If A Fetus Is A Person, It Should Get Child Support, Due Process And Citizenship, Carliss Chatman 2019 Washington and Lee University School of Law

If A Fetus Is A Person, It Should Get Child Support, Due Process And Citizenship, Carliss Chatman

Carliss Chatman

Alabama has joined the growing number of states determined to overturn Roe v. Wade by banning abortion from conception forward. The Alabama Human Life Protection Act, as the new statute is called, subjects a doctor who performs an abortion to as many as 99 years in prison. The law, enacted Wednesday, has no exceptions for rape or incest. It redefines an “unborn child, child or person” as “a human being, specifically including an unborn child in utero at any stage of development, regardless of viability.” We ought to take our laws seriously. Under the laws, people have all sorts of ...


Solving The Opioid Epidemic In Ohio, Lacy Leduc 2019 Cleveland-Marshall College of Law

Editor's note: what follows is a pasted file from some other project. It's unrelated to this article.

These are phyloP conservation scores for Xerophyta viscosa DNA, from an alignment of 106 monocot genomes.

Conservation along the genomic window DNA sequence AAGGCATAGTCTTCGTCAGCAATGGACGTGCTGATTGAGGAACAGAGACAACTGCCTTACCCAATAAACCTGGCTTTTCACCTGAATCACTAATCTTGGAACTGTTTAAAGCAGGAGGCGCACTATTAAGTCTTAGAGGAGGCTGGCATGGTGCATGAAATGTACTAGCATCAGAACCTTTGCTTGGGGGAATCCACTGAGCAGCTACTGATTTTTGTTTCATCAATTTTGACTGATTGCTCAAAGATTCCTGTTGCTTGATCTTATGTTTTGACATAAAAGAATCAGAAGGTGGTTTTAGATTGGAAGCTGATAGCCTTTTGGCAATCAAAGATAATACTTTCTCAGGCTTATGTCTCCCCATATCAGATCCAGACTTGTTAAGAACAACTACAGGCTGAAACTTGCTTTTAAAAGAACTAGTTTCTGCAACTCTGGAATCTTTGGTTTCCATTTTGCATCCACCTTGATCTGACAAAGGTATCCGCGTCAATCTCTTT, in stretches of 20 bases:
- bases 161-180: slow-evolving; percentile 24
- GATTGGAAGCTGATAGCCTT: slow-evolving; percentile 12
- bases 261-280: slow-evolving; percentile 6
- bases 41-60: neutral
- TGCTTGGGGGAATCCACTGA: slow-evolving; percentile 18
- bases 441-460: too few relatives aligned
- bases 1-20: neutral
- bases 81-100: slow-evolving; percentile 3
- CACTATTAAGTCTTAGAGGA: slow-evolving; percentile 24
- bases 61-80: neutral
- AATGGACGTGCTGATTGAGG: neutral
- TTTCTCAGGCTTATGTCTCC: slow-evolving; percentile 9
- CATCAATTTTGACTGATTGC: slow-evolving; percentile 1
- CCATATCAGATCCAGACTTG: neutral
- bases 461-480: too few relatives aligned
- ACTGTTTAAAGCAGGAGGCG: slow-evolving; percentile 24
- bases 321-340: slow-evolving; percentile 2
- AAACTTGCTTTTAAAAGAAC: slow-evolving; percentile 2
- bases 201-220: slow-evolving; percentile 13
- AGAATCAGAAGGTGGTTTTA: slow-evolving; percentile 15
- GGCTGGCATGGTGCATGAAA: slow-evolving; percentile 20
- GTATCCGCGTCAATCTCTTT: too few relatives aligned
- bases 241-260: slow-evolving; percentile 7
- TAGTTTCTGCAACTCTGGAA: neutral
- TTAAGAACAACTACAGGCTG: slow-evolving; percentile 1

Solving The Opioid Epidemic In Ohio, Lacy Leduc

Journal of Law and Health

On May 31, 2017, Ohio Attorney General Mike DeWine took a step in fighting Ohio's opioid epidemic, bringing the first of many lawsuits against five top pharmaceutical companies. However, under Federal and State law, there is an exception called the Learned Intermediary Doctrine, which can absolve drug manufacturers of liability from any misconduct that might be found and transfer that liability to a treating physician. This exception is the way many drug manufacturers were able to avoid being held responsible in the past. This Note proposes that with the current pending lawsuit in the State of Ohio, an exception ...